This review first appeared in the Sunday Star-Times, 12th October 2014
A couple of years ago, Gone Girl was the book you couldn’t put down until its final, gasp-out-loud revelation – and then once you’d put it down, you were left thinking either “Golly, I’m lucky my partner is so wonderful” or “Yup – relationships suck”.
Gillian Flynn’s novel takes the “he said, she said” structure of alternating narrative voices to nasty extremes in its exploration of the tribulations of married life – in this instance, the world of Nick and Amy Dunne, two beautiful young people for whom the melodic opening bars of true love have started to ring flat. When Nick comes home one day to an empty house and signs that Amy has been abducted, he finds himself subject to the scrutiny of America. After all, in this age of reality crime shows and tabloid sensationalism, everybody knows the perpetrator is usually related to the victim – so as the police descend to make sense of the crime scene and put a Missing Persons investigation into motion, Nick finds himself dragged through the media wringer. But what’s really going on, who is to be believed, and where is Amy?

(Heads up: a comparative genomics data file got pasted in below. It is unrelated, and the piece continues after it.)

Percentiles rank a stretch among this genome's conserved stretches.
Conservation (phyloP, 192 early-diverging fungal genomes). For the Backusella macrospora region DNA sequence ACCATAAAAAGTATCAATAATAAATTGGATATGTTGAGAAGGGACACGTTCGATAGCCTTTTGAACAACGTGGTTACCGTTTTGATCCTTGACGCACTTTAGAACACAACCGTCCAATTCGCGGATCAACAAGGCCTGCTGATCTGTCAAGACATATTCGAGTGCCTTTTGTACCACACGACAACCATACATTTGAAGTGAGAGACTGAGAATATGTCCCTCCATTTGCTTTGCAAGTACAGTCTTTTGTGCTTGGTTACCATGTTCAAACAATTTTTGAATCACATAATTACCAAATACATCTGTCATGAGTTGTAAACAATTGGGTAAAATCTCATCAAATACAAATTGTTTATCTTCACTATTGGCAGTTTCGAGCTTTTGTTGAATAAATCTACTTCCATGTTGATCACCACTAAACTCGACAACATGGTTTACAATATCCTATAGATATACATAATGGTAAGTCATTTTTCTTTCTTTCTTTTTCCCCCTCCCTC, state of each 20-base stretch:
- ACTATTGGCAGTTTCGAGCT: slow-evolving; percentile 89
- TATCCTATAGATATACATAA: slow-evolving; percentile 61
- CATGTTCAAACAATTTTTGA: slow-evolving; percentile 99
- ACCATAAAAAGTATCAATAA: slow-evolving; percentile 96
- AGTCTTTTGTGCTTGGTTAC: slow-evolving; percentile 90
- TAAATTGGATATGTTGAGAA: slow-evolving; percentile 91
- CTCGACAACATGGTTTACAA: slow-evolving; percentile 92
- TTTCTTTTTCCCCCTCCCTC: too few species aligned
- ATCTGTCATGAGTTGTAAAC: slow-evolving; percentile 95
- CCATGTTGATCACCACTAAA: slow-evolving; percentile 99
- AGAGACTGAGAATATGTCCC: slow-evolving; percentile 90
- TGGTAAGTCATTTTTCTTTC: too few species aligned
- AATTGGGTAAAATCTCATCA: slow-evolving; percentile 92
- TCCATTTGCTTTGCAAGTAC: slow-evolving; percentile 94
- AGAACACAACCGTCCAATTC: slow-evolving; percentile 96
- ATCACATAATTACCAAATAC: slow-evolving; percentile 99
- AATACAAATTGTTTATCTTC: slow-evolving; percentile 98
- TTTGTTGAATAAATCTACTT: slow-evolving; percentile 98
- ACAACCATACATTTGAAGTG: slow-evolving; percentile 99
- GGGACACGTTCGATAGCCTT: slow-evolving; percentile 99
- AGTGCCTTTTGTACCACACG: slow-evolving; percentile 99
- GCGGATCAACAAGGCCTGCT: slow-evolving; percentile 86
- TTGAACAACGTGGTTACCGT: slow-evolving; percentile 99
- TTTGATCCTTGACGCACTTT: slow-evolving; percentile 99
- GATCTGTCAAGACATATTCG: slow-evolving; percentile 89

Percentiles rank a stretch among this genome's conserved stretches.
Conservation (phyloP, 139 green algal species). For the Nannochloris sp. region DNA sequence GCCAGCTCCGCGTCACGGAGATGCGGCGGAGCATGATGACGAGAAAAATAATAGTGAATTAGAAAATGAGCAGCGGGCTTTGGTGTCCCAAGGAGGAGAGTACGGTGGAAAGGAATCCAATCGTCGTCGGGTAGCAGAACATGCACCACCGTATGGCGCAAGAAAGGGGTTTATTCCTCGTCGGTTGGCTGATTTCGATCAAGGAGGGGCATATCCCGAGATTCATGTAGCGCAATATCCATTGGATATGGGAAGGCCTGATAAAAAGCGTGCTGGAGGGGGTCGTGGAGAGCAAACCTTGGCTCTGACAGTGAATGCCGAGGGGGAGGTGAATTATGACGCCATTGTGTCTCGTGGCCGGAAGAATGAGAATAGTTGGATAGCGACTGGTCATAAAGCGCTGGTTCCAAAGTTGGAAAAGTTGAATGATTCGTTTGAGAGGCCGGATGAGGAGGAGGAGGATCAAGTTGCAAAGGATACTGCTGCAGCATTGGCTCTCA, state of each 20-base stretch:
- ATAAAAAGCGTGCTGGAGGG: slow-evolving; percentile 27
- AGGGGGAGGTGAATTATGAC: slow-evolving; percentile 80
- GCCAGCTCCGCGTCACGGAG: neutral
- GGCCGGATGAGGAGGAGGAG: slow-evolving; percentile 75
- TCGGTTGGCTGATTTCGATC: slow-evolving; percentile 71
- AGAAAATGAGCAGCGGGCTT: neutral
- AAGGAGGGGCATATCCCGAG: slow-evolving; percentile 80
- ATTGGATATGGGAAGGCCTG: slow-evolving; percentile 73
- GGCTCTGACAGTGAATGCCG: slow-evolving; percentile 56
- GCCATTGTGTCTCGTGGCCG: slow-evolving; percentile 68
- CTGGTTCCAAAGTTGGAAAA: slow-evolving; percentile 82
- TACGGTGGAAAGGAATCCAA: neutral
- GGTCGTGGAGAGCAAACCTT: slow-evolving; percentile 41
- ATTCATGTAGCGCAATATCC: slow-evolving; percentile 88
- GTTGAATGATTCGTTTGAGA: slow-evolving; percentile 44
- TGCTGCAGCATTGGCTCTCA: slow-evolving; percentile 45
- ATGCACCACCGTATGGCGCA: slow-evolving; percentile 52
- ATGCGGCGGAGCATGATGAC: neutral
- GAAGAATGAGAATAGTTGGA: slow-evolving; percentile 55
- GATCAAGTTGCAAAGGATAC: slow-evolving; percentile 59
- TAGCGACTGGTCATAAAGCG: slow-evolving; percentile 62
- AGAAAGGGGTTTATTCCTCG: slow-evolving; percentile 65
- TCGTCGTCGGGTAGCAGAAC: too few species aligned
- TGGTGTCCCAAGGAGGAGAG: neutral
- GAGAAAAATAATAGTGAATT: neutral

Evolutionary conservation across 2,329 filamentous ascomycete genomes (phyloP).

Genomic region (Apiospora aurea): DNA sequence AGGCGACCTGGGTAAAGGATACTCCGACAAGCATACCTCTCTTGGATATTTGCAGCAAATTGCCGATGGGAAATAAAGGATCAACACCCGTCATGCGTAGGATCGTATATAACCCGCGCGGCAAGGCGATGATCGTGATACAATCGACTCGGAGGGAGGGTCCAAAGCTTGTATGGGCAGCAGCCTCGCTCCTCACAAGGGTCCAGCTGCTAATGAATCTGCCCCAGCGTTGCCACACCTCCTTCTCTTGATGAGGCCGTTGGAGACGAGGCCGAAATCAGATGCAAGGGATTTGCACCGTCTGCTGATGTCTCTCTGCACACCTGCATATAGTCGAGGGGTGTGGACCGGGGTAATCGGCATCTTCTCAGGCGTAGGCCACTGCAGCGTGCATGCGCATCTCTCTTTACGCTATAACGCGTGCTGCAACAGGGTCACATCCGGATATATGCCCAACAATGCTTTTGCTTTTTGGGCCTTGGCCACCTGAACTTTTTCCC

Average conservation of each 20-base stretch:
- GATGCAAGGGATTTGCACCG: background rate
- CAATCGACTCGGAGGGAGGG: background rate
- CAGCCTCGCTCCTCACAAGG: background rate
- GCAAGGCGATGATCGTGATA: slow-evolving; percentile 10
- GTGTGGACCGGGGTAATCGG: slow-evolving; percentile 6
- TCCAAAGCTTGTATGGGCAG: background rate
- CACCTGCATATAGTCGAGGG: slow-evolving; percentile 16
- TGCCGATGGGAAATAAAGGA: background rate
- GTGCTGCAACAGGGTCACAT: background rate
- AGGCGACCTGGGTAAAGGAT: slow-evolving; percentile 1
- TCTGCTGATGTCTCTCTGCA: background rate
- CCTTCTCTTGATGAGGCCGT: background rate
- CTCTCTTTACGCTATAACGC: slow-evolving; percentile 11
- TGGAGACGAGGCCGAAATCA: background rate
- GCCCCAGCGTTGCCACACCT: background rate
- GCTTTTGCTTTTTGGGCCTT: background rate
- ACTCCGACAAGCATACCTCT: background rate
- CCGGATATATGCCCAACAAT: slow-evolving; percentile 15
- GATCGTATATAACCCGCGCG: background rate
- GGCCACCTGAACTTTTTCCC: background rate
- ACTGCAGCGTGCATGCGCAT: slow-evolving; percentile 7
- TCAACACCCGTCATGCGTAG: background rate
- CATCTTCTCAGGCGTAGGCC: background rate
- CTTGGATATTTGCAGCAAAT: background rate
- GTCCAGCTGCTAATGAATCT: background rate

There is no one better to handle this often grim, regularly misanthropic subject matter than Oscar-nominated (and disgracefully rejected) director David Fincher. Having made his early career mark with the excoriating Se7en, he showed his gift for adapting tricky storylines to the screen with Fight Club, and latterly the “Hollywood” version of The Girl with the Dragon Tattoo (which in my view was much more watchable than the original). Here Fincher has wisely collaborated with Flynn herself to whittle the highly involved page-turner into a snappily-edited, well-paced indictment of both the evils of relationship malaise and the iniquity of media manipulation.
Gone Girl’s casting is a joy – from a “faithful to the book” perspective, Ben Affleck and Rosamund Pike are so natural in their roles is feels like the story was written for them. But even putting aside preoccupations of adaptation for a moment, both actors are simply superb at conveying the layers of characterisation necessary for us to love/hate/love them and to believe these fallible human beings might just represent elements of each of us. Neil Patrick Harris is just the right side of slimy as Amy’s ex-boyfriend Desi, while hitherto unknown actress Carrie Coon has graduated abruptly from three years in television to grab all the best lines of dialogue from Affleck and spit them back in his face. Mercifully, she also provides us with the blackest laughs.
All the Fincher hallmarks are present and accounted for, from the yellow tinged photography to the new age industrial soundtrack created, as usual, by Nine Inch Nails’ Trent Reznor and co-scorer Atticus Ross. As omnipresent as the music is (some may consider this an over-egging), it certainly ensures your stomach stays knotted throughout the two and a quarter hour running time, while you watch the threads of the story start to fray.
Gone Girl is an unsettling yet gripping book, and Fincher’s excellent film delivers the same schadenfreudian thrill.